The Elf in the Shelf

Rumour has it that in every house in the United States where a child lives, there's a high chance that one of Santa's elves is watching to see if he's being naughty or nice.

For all of you who may not know what this is, I'm talking about "The Elf on the Shelf", a fun-filled Christmas tradition that started in 2005 with the picture book The Elf on the Shelf: A Christmas Tradition by Carol Aebersold and her daughter Chanda Bell. As the story indicates, every year, Santa Claus sends his elves to visit children from Thanksgiving to Christmas Eve when they return to the North Pole to report who should be on his nice or naughty list.

The Scout Elves dress in Santa's lookalike red-and-white suit.
The first time an elf shows up in a family's house in a box featuring a storybook about his purpose of being there, inside, the kid has to name the Elf for him to get his magic going and to be able to fly back to the North Pole nightly. And each morning, the Elf returns to its family, hiding in a new spot of the house and waiting to be discovered. Kids love to run around their house searching for the Elf and telling him all his wishes for Christmas. The only thing children must never do is touch it, or the Elf will lose his magic and won't tell Santa all he's seen and listened to during the day.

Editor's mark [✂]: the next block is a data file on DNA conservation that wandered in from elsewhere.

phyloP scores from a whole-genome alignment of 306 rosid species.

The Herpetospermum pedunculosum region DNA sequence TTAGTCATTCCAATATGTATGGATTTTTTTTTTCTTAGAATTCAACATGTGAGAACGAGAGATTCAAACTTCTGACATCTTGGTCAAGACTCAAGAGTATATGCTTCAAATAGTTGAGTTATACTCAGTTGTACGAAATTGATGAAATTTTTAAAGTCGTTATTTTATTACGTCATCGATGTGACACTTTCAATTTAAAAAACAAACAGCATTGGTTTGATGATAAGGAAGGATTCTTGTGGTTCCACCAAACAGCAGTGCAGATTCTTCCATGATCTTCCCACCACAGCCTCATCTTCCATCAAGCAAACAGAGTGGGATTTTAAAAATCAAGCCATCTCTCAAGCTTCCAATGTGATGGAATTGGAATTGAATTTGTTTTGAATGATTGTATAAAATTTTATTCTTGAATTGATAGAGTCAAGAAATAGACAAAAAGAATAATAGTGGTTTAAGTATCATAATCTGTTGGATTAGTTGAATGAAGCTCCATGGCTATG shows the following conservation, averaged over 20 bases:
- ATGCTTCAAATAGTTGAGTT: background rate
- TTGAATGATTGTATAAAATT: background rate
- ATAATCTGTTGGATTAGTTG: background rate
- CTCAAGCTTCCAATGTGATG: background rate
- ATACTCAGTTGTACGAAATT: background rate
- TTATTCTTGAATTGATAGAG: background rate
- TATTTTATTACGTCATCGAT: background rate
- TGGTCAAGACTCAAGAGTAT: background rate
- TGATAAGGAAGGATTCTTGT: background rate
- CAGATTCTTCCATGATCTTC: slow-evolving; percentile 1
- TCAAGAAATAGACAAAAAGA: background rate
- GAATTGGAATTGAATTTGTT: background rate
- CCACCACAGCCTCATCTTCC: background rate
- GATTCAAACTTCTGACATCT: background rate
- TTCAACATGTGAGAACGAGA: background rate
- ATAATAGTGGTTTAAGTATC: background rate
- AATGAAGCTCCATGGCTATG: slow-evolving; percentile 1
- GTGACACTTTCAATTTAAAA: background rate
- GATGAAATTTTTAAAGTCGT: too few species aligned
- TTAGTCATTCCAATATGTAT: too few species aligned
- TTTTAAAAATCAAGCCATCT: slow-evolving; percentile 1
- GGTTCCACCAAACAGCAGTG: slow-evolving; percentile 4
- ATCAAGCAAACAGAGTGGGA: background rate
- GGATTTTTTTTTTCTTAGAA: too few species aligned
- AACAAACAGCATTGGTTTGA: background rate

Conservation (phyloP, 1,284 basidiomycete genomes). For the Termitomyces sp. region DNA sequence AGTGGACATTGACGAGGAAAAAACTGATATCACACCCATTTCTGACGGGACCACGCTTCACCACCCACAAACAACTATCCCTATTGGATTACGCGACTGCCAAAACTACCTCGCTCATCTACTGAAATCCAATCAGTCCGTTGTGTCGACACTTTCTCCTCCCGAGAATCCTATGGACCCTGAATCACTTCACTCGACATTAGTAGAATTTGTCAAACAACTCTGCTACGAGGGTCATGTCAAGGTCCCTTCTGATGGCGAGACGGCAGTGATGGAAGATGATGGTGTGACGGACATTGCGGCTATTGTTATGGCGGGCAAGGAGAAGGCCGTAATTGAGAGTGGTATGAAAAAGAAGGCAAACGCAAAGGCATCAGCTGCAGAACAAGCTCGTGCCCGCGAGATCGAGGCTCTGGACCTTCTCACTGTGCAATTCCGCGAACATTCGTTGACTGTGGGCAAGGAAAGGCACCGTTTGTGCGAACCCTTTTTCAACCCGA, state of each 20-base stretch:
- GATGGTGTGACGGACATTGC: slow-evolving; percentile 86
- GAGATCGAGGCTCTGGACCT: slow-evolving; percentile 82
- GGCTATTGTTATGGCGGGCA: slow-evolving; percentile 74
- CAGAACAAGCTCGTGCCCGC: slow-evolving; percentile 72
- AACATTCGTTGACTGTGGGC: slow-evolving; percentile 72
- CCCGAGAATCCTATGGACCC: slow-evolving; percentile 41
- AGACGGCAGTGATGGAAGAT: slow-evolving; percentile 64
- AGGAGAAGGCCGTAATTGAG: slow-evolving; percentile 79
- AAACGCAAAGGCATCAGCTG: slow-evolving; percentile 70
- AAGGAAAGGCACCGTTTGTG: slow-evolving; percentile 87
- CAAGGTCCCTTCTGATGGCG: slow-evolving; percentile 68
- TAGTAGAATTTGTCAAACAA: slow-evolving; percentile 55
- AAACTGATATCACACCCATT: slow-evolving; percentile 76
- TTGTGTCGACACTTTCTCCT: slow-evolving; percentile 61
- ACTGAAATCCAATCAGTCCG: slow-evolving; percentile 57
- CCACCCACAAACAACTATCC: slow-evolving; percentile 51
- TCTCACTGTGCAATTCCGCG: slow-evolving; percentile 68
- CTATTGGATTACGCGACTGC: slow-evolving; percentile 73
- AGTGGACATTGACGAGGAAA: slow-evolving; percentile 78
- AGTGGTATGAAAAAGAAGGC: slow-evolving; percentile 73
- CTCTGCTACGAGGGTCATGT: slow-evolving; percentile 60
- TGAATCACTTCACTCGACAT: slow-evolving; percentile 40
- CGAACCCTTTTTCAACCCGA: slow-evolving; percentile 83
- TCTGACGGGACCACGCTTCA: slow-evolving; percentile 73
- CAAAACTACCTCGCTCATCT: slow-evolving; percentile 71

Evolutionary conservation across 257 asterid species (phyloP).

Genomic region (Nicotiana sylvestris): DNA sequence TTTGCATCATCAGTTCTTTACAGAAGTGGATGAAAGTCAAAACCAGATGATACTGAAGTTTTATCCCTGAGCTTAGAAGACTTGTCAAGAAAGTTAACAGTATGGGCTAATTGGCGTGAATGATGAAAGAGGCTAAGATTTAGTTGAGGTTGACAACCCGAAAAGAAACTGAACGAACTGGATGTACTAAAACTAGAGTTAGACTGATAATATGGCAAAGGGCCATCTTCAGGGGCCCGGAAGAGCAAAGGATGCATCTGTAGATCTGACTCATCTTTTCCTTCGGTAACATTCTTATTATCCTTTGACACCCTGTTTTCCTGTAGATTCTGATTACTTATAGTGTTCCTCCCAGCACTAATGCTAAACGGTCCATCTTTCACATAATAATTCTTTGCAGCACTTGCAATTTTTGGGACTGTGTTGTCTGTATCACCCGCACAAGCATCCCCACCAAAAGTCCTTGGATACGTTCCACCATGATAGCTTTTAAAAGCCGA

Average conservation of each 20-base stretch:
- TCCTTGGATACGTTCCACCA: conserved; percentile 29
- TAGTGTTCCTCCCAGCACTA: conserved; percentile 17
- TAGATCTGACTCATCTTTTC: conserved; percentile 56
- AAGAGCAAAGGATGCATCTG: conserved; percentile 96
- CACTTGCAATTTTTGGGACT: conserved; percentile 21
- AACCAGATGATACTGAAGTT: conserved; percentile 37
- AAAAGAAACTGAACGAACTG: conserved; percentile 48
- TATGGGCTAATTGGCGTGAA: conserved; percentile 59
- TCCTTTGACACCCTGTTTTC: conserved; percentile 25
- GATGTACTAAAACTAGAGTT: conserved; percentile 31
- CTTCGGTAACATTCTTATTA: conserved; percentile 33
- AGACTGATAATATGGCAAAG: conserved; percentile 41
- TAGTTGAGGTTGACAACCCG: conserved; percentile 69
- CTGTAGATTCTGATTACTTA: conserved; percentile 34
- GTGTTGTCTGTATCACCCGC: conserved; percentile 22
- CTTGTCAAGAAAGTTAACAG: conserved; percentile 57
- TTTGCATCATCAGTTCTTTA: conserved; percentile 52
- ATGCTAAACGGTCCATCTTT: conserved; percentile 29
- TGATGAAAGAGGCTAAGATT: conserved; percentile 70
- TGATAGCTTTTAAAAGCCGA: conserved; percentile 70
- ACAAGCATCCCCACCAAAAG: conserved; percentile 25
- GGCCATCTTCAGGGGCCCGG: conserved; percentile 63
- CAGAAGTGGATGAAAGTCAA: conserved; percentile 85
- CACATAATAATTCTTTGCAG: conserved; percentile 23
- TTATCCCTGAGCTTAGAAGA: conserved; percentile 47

For many families, a joyous part of the Christmas holidays is waking up to the Elf's new funny hiding spot, and kids are on their best behaviour when the Scout Elf is around, making sure they are on Santa's nice list.

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